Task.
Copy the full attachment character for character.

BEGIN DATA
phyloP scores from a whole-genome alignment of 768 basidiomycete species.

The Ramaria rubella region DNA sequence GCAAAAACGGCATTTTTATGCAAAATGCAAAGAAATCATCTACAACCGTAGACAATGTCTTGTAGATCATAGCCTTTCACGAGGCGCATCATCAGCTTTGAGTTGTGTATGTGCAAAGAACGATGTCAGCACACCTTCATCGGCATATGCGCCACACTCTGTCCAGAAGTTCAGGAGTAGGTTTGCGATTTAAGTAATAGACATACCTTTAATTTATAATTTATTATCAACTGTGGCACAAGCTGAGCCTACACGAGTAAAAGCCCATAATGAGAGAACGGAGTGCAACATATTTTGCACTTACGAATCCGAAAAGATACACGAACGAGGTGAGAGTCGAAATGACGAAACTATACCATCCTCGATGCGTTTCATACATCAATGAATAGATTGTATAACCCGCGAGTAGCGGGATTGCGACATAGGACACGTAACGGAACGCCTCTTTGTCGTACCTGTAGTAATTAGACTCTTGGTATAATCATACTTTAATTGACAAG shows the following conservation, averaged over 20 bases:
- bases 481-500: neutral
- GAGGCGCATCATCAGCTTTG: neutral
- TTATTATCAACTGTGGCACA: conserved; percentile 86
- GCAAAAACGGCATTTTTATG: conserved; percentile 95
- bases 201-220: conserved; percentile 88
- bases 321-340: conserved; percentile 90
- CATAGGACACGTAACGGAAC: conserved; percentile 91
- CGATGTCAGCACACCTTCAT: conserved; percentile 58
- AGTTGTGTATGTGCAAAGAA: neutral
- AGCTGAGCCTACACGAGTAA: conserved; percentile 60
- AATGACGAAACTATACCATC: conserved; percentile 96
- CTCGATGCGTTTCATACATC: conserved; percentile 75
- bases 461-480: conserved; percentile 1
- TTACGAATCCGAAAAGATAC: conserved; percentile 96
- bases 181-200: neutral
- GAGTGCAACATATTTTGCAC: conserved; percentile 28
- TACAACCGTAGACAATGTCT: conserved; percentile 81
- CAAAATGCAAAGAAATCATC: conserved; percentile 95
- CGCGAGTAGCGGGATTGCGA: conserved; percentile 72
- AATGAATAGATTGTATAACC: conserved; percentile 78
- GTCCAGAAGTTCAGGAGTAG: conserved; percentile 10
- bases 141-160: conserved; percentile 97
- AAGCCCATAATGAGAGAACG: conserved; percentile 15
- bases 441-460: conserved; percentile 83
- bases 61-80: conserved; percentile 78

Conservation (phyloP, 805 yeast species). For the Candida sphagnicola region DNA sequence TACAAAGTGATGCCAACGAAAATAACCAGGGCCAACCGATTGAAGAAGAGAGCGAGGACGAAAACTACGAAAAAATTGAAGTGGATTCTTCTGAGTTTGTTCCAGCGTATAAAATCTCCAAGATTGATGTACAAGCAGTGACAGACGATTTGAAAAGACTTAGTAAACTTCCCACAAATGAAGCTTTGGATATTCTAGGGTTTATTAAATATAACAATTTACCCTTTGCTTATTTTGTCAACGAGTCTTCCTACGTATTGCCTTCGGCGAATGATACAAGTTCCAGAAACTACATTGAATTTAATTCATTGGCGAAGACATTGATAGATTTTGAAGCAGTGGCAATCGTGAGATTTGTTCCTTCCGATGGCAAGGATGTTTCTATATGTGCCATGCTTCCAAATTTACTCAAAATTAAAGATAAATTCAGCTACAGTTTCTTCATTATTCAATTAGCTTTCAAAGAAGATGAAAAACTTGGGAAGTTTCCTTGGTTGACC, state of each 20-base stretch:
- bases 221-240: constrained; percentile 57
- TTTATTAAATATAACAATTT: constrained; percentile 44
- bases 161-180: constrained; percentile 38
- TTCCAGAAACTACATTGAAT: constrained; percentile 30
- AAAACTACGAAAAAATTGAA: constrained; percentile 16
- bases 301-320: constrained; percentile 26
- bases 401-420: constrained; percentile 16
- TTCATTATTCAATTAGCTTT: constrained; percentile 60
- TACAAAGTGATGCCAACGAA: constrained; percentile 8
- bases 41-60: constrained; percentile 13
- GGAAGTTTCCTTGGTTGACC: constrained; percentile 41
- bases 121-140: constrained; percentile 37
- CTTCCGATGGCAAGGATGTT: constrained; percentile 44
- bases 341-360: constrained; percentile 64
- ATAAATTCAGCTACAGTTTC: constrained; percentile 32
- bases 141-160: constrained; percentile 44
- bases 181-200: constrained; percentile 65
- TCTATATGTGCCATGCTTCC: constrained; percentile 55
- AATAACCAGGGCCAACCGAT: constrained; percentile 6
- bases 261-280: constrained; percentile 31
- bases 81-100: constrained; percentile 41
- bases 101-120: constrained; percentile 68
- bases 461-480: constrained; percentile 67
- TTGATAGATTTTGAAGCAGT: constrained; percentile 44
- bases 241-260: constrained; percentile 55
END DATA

phyloP scores from a whole-genome alignment of 768 basidiomycete species.

The Ramaria rubella region DNA sequence GCAAAAACGGCATTTTTATGCAAAATGCAAAGAAATCATCTACAACCGTAGACAATGTCTTGTAGATCATAGCCTTTCACGAGGCGCATCATCAGCTTTGAGTTGTGTATGTGCAAAGAACGATGTCAGCACACCTTCATCGGCATATGCGCCACACTCTGTCCAGAAGTTCAGGAGTAGGTTTGCGATTTAAGTAATAGACATACCTTTAATTTATAATTTATTATCAACTGTGGCACAAGCTGAGCCTACACGAGTAAAAGCCCATAATGAGAGAACGGAGTGCAACATATTTTGCACTTACGAATCCGAAAAGATACACGAACGAGGTGAGAGTCGAAATGACGAAACTATACCATCCTCGATGCGTTTCATACATCAATGAATAGATTGTATAACCCGCGAGTAGCGGGATTGCGACATAGGACACGTAACGGAACGCCTCTTTGTCGTACCTGTAGTAATTAGACTCTTGGTATAATCATACTTTAATTGACAAG shows the following conservation, averaged over 20 bases:
- bases 481-500: neutral
- GAGGCGCATCATCAGCTTTG: neutral
- TTATTATCAACTGTGGCACA: conserved; percentile 86
- GCAAAAACGGCATTTTTATG: conserved; percentile 95
- bases 201-220: conserved; percentile 88
- bases 321-340: conserved; percentile 90
- CATAGGACACGTAACGGAAC: conserved; percentile 91
- CGATGTCAGCACACCTTCAT: conserved; percentile 58
- AGTTGTGTATGTGCAAAGAA: neutral
- AGCTGAGCCTACACGAGTAA: conserved; percentile 60
- AATGACGAAACTATACCATC: conserved; percentile 96
- CTCGATGCGTTTCATACATC: conserved; percentile 75
- bases 461-480: conserved; percentile 1
- TTACGAATCCGAAAAGATAC: conserved; percentile 96
- bases 181-200: neutral
- GAGTGCAACATATTTTGCAC: conserved; percentile 28
- TACAACCGTAGACAATGTCT: conserved; percentile 81
- CAAAATGCAAAGAAATCATC: conserved; percentile 95
- CGCGAGTAGCGGGATTGCGA: conserved; percentile 72
- AATGAATAGATTGTATAACC: conserved; percentile 78
- GTCCAGAAGTTCAGGAGTAG: conserved; percentile 10
- bases 141-160: conserved; percentile 97
- AAGCCCATAATGAGAGAACG: conserved; percentile 15
- bases 441-460: conserved; percentile 83
- bases 61-80: conserved; percentile 78

Conservation (phyloP, 805 yeast species). For the Candida sphagnicola region DNA sequence TACAAAGTGATGCCAACGAAAATAACCAGGGCCAACCGATTGAAGAAGAGAGCGAGGACGAAAACTACGAAAAAATTGAAGTGGATTCTTCTGAGTTTGTTCCAGCGTATAAAATCTCCAAGATTGATGTACAAGCAGTGACAGACGATTTGAAAAGACTTAGTAAACTTCCCACAAATGAAGCTTTGGATATTCTAGGGTTTATTAAATATAACAATTTACCCTTTGCTTATTTTGTCAACGAGTCTTCCTACGTATTGCCTTCGGCGAATGATACAAGTTCCAGAAACTACATTGAATTTAATTCATTGGCGAAGACATTGATAGATTTTGAAGCAGTGGCAATCGTGAGATTTGTTCCTTCCGATGGCAAGGATGTTTCTATATGTGCCATGCTTCCAAATTTACTCAAAATTAAAGATAAATTCAGCTACAGTTTCTTCATTATTCAATTAGCTTTCAAAGAAGATGAAAAACTTGGGAAGTTTCCTTGGTTGACC, state of each 20-base stretch:
- bases 221-240: constrained; percentile 57
- TTTATTAAATATAACAATTT: constrained; percentile 44
- bases 161-180: constrained; percentile 38
- TTCCAGAAACTACATTGAAT: constrained; percentile 30
- AAAACTACGAAAAAATTGAA: constrained; percentile 16
- bases 301-320: constrained; percentile 26
- bases 401-420: constrained; percentile 16
- TTCATTATTCAATTAGCTTT: constrained; percentile 60
- TACAAAGTGATGCCAACGAA: constrained; percentile 8
- bases 41-60: constrained; percentile 13
- GGAAGTTTCCTTGGTTGACC: constrained; percentile 41
- bases 121-140: constrained; percentile 37
- CTTCCGATGGCAAGGATGTT: constrained; percentile 44
- bases 341-360: constrained; percentile 64
- ATAAATTCAGCTACAGTTTC: constrained; percentile 32
- bases 141-160: constrained; percentile 44
- bases 181-200: constrained; percentile 65
- TCTATATGTGCCATGCTTCC: constrained; percentile 55
- AATAACCAGGGCCAACCGAT: constrained; percentile 6
- bases 261-280: constrained; percentile 31
- bases 81-100: constrained; percentile 41
- bases 101-120: constrained; percentile 68
- bases 461-480: constrained; percentile 67
- TTGATAGATTTTGAAGCAGT: constrained; percentile 44
- bases 241-260: constrained; percentile 55